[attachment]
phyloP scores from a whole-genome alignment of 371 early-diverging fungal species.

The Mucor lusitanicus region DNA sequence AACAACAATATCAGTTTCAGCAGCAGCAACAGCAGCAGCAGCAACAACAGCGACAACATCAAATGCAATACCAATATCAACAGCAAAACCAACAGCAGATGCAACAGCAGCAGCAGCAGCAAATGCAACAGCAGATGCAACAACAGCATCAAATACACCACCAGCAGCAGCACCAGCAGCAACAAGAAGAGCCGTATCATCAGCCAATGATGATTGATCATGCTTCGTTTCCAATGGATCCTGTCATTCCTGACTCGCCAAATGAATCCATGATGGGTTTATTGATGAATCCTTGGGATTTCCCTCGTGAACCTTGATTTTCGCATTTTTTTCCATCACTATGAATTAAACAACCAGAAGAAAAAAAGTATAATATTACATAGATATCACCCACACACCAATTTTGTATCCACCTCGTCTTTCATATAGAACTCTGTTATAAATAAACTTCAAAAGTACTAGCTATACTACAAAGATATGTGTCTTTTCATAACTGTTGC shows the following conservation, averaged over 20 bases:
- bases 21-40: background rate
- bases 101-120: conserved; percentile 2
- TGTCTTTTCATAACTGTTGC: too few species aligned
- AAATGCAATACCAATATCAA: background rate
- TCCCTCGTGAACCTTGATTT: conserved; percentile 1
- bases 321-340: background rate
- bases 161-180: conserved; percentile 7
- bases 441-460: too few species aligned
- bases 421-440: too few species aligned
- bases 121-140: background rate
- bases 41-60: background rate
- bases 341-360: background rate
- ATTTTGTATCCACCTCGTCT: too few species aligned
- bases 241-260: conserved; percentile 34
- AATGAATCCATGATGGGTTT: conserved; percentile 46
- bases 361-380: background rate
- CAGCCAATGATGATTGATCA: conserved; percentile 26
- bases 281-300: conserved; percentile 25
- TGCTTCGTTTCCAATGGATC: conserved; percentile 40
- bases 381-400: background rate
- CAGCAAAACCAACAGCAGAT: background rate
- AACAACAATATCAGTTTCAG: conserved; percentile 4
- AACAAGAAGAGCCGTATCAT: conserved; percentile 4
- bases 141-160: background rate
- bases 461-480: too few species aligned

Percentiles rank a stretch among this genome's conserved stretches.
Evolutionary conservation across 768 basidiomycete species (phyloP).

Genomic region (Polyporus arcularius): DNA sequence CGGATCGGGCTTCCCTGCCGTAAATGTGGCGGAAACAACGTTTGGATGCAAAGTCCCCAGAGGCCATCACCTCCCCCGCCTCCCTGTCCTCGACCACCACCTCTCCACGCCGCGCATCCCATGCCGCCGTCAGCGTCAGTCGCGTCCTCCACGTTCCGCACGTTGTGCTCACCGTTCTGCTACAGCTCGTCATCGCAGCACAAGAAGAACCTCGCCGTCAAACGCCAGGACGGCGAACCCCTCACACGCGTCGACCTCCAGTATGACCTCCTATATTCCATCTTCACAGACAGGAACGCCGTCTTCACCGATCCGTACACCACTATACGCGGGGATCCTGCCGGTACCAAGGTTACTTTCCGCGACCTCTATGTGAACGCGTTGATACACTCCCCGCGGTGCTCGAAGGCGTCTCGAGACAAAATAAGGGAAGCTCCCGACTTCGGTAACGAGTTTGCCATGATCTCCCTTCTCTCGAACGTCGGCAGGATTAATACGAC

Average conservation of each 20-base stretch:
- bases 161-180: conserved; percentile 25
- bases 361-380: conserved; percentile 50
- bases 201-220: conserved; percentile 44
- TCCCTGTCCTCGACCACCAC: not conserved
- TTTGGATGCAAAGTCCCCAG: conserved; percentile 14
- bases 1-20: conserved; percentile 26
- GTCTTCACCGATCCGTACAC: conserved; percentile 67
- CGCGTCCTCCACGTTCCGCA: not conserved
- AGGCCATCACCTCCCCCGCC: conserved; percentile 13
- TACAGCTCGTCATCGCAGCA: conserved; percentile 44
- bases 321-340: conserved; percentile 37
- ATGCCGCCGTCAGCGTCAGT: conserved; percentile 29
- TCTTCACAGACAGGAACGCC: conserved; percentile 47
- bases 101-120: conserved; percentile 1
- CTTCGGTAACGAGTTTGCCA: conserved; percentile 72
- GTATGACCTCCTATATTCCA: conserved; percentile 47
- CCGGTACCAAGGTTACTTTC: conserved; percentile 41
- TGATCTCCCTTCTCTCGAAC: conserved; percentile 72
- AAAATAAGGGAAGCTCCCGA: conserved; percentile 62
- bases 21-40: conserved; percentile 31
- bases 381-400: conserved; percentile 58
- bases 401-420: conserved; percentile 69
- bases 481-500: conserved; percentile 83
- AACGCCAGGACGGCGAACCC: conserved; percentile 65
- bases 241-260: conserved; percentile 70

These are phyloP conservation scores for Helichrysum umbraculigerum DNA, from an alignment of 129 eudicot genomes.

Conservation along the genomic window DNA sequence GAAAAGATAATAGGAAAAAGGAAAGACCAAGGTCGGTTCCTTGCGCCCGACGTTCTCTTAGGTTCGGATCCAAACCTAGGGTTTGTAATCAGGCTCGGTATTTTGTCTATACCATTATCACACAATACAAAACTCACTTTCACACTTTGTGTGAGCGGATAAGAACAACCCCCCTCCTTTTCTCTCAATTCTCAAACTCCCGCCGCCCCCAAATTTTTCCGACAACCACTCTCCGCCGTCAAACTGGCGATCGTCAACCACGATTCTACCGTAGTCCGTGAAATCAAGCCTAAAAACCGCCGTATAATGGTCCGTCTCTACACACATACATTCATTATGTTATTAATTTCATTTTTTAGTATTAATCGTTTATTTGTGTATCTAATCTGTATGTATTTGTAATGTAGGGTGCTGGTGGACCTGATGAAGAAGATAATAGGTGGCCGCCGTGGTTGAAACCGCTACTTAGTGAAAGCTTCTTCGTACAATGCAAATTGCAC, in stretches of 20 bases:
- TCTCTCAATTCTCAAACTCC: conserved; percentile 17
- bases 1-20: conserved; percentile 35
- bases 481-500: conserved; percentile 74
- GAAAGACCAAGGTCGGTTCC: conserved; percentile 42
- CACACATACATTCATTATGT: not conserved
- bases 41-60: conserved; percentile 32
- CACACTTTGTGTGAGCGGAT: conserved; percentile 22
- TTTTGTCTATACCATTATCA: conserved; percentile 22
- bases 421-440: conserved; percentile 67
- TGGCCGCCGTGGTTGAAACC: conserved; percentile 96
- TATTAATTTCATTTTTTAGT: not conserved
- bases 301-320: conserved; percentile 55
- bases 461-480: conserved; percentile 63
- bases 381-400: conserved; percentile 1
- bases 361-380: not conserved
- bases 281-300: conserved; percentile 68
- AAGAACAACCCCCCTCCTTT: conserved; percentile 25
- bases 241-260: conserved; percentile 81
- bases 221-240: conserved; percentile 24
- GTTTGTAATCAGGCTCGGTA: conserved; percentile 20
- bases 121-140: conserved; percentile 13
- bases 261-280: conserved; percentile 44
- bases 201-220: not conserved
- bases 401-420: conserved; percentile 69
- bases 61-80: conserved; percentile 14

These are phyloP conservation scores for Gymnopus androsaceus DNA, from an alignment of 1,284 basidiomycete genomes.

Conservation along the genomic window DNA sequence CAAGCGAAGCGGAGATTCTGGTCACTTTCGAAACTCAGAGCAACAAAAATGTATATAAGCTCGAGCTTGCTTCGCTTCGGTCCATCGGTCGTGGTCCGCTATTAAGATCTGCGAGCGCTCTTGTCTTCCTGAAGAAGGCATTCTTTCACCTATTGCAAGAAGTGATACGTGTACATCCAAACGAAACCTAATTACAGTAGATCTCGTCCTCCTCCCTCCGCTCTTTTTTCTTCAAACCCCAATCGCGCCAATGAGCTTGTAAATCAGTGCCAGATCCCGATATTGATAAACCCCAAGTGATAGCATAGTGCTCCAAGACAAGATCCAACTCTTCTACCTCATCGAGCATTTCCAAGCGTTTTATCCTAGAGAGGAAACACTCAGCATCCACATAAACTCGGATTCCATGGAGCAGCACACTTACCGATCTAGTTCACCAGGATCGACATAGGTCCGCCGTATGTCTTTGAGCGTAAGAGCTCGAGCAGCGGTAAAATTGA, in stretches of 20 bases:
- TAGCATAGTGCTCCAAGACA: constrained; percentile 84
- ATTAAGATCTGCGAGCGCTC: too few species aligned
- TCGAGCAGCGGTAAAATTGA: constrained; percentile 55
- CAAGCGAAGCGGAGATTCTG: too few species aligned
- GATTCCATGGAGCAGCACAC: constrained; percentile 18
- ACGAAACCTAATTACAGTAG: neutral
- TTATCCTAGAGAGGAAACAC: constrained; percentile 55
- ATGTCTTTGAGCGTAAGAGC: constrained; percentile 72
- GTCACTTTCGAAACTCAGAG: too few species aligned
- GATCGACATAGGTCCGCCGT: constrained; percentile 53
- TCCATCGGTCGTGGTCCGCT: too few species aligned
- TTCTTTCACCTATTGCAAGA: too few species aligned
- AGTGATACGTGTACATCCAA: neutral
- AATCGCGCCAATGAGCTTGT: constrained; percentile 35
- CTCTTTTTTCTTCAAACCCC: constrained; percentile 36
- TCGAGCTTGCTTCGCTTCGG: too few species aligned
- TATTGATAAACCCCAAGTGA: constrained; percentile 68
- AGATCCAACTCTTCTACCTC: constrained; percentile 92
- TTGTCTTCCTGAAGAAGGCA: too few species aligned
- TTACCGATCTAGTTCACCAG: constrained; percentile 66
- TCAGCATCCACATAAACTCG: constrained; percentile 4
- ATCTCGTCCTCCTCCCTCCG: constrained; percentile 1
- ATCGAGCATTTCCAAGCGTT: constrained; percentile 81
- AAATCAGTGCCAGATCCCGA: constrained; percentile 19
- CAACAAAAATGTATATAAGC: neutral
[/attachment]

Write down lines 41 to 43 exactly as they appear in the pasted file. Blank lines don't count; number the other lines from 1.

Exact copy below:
- TACAGCTCGTCATCGCAGCA: conserved; percentile 44
- bases 321-340: conserved; percentile 37
- ATGCCGCCGTCAGCGTCAGT: conserved; percentile 29